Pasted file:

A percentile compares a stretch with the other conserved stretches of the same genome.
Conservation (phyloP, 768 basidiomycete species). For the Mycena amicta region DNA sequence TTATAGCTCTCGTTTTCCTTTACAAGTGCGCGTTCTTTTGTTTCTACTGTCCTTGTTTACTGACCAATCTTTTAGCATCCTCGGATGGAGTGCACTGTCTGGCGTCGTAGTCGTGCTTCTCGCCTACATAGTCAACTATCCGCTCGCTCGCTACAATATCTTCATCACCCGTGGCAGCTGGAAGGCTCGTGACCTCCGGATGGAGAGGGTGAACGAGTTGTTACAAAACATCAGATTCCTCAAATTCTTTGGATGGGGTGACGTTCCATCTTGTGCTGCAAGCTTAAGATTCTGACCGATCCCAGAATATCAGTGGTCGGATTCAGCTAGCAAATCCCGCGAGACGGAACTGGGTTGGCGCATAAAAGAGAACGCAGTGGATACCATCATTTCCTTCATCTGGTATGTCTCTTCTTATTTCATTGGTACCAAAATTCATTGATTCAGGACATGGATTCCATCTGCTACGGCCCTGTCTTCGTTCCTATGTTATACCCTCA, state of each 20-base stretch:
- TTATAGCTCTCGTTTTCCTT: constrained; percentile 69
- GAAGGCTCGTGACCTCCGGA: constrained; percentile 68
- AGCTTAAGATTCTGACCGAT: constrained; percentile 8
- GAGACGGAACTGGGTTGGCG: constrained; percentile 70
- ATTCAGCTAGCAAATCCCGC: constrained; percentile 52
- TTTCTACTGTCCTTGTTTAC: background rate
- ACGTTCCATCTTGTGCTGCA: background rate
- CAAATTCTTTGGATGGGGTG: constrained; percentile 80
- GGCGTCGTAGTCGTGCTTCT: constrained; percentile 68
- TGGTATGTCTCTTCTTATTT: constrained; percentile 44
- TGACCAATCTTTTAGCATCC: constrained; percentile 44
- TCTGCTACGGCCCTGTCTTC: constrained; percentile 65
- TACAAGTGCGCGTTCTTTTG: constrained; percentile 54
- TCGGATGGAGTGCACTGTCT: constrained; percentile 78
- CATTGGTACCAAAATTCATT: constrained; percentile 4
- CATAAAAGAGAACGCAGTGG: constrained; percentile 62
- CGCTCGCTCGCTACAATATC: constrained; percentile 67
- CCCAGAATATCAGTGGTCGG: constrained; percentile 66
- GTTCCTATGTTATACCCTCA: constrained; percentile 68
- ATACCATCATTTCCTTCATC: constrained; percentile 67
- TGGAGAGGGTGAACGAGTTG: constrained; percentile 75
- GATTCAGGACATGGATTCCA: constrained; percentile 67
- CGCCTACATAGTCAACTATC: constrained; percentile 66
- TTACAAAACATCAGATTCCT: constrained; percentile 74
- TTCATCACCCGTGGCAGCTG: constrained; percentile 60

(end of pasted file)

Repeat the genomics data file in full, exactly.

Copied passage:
A percentile compares a stretch with the other conserved stretches of the same genome.
Conservation (phyloP, 768 basidiomycete species). For the Mycena amicta region DNA sequence TTATAGCTCTCGTTTTCCTTTACAAGTGCGCGTTCTTTTGTTTCTACTGTCCTTGTTTACTGACCAATCTTTTAGCATCCTCGGATGGAGTGCACTGTCTGGCGTCGTAGTCGTGCTTCTCGCCTACATAGTCAACTATCCGCTCGCTCGCTACAATATCTTCATCACCCGTGGCAGCTGGAAGGCTCGTGACCTCCGGATGGAGAGGGTGAACGAGTTGTTACAAAACATCAGATTCCTCAAATTCTTTGGATGGGGTGACGTTCCATCTTGTGCTGCAAGCTTAAGATTCTGACCGATCCCAGAATATCAGTGGTCGGATTCAGCTAGCAAATCCCGCGAGACGGAACTGGGTTGGCGCATAAAAGAGAACGCAGTGGATACCATCATTTCCTTCATCTGGTATGTCTCTTCTTATTTCATTGGTACCAAAATTCATTGATTCAGGACATGGATTCCATCTGCTACGGCCCTGTCTTCGTTCCTATGTTATACCCTCA, state of each 20-base stretch:
- TTATAGCTCTCGTTTTCCTT: constrained; percentile 69
- GAAGGCTCGTGACCTCCGGA: constrained; percentile 68
- AGCTTAAGATTCTGACCGAT: constrained; percentile 8
- GAGACGGAACTGGGTTGGCG: constrained; percentile 70
- ATTCAGCTAGCAAATCCCGC: constrained; percentile 52
- TTTCTACTGTCCTTGTTTAC: background rate
- ACGTTCCATCTTGTGCTGCA: background rate
- CAAATTCTTTGGATGGGGTG: constrained; percentile 80
- GGCGTCGTAGTCGTGCTTCT: constrained; percentile 68
- TGGTATGTCTCTTCTTATTT: constrained; percentile 44
- TGACCAATCTTTTAGCATCC: constrained; percentile 44
- TCTGCTACGGCCCTGTCTTC: constrained; percentile 65
- TACAAGTGCGCGTTCTTTTG: constrained; percentile 54
- TCGGATGGAGTGCACTGTCT: constrained; percentile 78
- CATTGGTACCAAAATTCATT: constrained; percentile 4
- CATAAAAGAGAACGCAGTGG: constrained; percentile 62
- CGCTCGCTCGCTACAATATC: constrained; percentile 67
- CCCAGAATATCAGTGGTCGG: constrained; percentile 66
- GTTCCTATGTTATACCCTCA: constrained; percentile 68
- ATACCATCATTTCCTTCATC: constrained; percentile 67
- TGGAGAGGGTGAACGAGTTG: constrained; percentile 75
- GATTCAGGACATGGATTCCA: constrained; percentile 67
- CGCCTACATAGTCAACTATC: constrained; percentile 66
- TTACAAAACATCAGATTCCT: constrained; percentile 74
- TTCATCACCCGTGGCAGCTG: constrained; percentile 60